A GERMAN tour operator has accused a Scots ferry operator of adopting a ‘Nazi symbol’ as its new logo.
Serco NorthLink launched a marketing campaign in February – centred on fictional character Magnus the Viking who they say symbolises “dynamism, power and pride”.
But Hamburg-based Britain Travel have urged the ferry company to re-think its logo, comparing it with imagery used when Hitler was in power.
And it has emerged that Scottish academics warned the company about the logo earlier this year.
Viking imagery was used by the Nazis as a symbol of Aryan heritage and cultural pride.
The new NorthLink logo shows proud-looking Magnus the Viking with his arm pointing purposefully in the air.
Peter Storm, who runs Hamburg-based tour operators Britain Travel, said: “We saw the logo for the first time and we immediately thought of the imagery used at the time Hitler was in power in Germany.
“It is not even the arm pointing in the air but the whole figure is associated with Viking propaganda symbols from that period.”
He urged NorthLink to reconsider the use of the Viking and suggested it be amended to look friendlier and less warlike.
He said: “They need to move away from the Nazi symbolism. NorthLink is not on a crusade or looting expedition and this Viking symbol could upset Germans.”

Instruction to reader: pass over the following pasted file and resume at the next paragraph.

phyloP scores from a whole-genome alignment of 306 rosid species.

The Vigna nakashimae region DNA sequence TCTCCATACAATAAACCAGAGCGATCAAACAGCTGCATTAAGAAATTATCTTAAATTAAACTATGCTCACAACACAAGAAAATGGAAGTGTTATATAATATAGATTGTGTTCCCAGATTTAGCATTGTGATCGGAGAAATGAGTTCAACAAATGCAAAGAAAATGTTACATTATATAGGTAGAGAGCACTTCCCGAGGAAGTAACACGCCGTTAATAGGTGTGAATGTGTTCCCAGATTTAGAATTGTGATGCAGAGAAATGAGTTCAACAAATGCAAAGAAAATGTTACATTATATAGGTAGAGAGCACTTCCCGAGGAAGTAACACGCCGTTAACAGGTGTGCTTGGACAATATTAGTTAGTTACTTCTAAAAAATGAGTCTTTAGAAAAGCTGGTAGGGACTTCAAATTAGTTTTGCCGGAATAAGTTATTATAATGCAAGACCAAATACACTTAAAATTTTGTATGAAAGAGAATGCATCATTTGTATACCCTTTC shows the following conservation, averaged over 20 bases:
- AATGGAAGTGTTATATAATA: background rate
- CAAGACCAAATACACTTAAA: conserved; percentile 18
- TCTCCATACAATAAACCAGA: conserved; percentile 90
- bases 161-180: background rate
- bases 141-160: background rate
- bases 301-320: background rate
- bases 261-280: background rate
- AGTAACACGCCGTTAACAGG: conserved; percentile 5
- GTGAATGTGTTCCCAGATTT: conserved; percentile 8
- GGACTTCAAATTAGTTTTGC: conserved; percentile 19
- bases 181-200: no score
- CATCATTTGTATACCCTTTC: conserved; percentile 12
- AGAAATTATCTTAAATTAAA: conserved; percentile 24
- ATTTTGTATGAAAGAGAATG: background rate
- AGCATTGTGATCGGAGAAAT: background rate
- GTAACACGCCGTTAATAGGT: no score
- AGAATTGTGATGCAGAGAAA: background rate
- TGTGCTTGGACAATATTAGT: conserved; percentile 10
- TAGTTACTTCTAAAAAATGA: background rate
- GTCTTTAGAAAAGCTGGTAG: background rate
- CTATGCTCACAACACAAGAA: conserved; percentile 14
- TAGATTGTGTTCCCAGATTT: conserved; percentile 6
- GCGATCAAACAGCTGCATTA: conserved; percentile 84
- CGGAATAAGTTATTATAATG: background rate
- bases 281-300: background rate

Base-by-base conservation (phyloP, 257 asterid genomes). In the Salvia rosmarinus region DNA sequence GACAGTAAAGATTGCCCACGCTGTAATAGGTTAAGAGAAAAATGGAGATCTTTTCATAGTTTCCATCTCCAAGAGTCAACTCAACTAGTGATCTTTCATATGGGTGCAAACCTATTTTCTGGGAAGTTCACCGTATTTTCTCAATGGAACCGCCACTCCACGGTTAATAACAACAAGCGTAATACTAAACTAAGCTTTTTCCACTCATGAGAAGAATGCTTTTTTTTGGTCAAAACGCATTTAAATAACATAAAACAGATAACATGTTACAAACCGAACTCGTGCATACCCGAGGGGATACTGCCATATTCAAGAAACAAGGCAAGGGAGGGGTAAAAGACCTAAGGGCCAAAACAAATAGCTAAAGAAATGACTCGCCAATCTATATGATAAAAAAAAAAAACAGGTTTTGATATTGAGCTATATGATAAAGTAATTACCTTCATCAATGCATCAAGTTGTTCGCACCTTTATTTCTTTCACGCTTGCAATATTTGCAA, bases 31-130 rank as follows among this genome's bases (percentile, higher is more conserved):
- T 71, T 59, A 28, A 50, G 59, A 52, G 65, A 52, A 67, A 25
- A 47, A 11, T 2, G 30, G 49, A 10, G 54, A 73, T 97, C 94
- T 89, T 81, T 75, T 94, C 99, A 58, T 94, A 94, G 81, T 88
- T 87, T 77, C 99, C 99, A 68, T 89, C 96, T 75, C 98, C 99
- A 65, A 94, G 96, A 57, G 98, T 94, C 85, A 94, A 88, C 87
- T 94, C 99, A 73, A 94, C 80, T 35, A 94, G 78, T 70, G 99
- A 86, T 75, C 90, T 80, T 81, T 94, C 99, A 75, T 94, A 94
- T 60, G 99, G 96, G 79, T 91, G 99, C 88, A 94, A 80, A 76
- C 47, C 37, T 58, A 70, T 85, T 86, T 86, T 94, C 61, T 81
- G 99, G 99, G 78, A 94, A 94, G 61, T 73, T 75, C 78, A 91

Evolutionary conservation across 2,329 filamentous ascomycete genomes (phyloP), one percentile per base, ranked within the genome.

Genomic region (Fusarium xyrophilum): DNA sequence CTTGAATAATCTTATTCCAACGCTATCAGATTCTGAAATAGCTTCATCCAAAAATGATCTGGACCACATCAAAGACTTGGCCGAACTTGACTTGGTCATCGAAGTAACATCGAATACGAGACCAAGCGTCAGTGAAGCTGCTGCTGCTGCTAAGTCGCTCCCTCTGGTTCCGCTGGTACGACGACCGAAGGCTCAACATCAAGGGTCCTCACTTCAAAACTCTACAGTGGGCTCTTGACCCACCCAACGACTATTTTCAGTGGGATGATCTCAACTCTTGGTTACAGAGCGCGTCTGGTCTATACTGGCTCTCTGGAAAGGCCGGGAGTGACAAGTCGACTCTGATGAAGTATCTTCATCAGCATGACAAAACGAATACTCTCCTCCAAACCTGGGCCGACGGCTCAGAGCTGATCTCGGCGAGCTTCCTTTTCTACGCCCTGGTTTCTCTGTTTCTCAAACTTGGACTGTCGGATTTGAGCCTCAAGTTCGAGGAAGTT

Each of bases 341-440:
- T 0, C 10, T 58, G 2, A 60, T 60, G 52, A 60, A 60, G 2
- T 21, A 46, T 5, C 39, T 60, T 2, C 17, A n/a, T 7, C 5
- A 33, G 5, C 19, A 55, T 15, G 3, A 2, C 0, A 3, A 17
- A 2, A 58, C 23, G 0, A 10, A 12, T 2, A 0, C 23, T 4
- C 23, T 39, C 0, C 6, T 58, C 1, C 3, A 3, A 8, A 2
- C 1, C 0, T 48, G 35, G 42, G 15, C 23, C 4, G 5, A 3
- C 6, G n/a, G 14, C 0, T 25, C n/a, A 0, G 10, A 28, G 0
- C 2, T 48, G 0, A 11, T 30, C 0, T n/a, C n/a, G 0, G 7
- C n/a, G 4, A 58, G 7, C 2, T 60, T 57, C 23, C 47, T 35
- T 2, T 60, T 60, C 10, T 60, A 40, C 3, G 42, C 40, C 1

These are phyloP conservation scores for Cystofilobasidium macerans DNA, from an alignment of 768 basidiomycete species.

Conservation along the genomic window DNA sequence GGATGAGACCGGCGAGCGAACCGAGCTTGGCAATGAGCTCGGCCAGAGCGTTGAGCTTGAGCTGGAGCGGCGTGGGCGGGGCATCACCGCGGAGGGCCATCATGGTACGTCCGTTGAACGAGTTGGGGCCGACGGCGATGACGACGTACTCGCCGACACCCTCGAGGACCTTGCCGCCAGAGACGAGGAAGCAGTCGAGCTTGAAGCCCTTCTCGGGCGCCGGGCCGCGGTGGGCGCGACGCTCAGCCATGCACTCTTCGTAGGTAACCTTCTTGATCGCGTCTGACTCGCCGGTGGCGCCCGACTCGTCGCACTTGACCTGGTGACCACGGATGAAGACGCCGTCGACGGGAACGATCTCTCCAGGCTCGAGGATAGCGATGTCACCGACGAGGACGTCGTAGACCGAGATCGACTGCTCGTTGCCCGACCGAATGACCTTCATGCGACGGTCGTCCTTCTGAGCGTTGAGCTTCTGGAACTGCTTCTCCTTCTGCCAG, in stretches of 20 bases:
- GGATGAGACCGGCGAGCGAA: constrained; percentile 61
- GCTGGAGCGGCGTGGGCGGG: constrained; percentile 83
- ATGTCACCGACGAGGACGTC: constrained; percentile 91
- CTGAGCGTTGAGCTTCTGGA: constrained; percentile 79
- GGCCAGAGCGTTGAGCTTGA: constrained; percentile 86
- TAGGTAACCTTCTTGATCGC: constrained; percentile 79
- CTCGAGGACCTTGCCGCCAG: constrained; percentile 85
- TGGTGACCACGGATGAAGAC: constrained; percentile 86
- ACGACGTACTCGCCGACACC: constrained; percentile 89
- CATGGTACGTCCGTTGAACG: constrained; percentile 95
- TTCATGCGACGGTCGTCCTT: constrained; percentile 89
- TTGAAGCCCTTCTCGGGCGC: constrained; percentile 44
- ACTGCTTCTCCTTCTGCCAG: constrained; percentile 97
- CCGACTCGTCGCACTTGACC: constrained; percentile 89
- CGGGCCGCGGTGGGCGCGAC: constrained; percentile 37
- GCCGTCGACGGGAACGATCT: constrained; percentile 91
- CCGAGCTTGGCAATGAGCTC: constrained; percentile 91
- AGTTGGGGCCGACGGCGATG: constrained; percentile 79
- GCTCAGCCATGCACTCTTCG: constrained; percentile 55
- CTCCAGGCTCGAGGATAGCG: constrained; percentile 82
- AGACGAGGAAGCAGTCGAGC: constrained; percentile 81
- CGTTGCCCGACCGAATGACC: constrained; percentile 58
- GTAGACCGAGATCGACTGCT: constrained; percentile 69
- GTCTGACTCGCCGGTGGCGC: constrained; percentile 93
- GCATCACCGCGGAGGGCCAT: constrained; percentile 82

The Waffen SS, who carried out some of the worst atrocities of the Second World War, were particularly fond of Viking imagery.
Norse and Viking writing, known as runes, appeared extensively on SS propaganda posters and equipment.
Dr Victoria Whitworth, lecturer in Nordic Studies based in Orkney, said concerns had been privately raised to Serco NorthLink months ago.
She said the image had associations with Aryan propaganda used by the Nazis.
She said: “There is an Aryan element associated with the Vikings. We didn’t feel Serco NorthLink had perhaps projected the image they were intending.
“The artistic style they have chosen is very much of that early 20th-century aesthetic. They could perhaps have consulted more widely.”
The University of the Highlands and Islands academic said the imagery could cause a problem for German tourists and have negative overtones in other parts of Europe.
She said: “This could also be a problem for Scandinavian visitors, given their complex relationship with that ideology.
“They are very much a target audience for tourism in Orkney.”
The chairman of the Orkney Tourism Group, Gareth Crichton, urged Serco NorthLink to reconsider the move.
He said: “It just has connotations, certainly for some of our tour operators in middle Europe and also in Scandinavia, so the brand in itself has the potential to be a wee bit controversial.”
A spokeswoman at NorthLink said: “Launched in January, the Magnus icon forms part of our wider campaign to attract more visitors to the Northern Isles based on their unique history, landscape and visitor experience.
“The logo has received excellent feedback from passengers and the tourism industry.”
Serco NorthLink was hit by controversy earlier this week when it announced one of its fleet of five ferries, the MV Hamnavoe, will be out of action for more than a month, just as the tourist season in Orkney begins.
Last year the company was awarded the £243 million Transport Scotland contract to provide lifeline services to Orkney and Shetland over the next six years.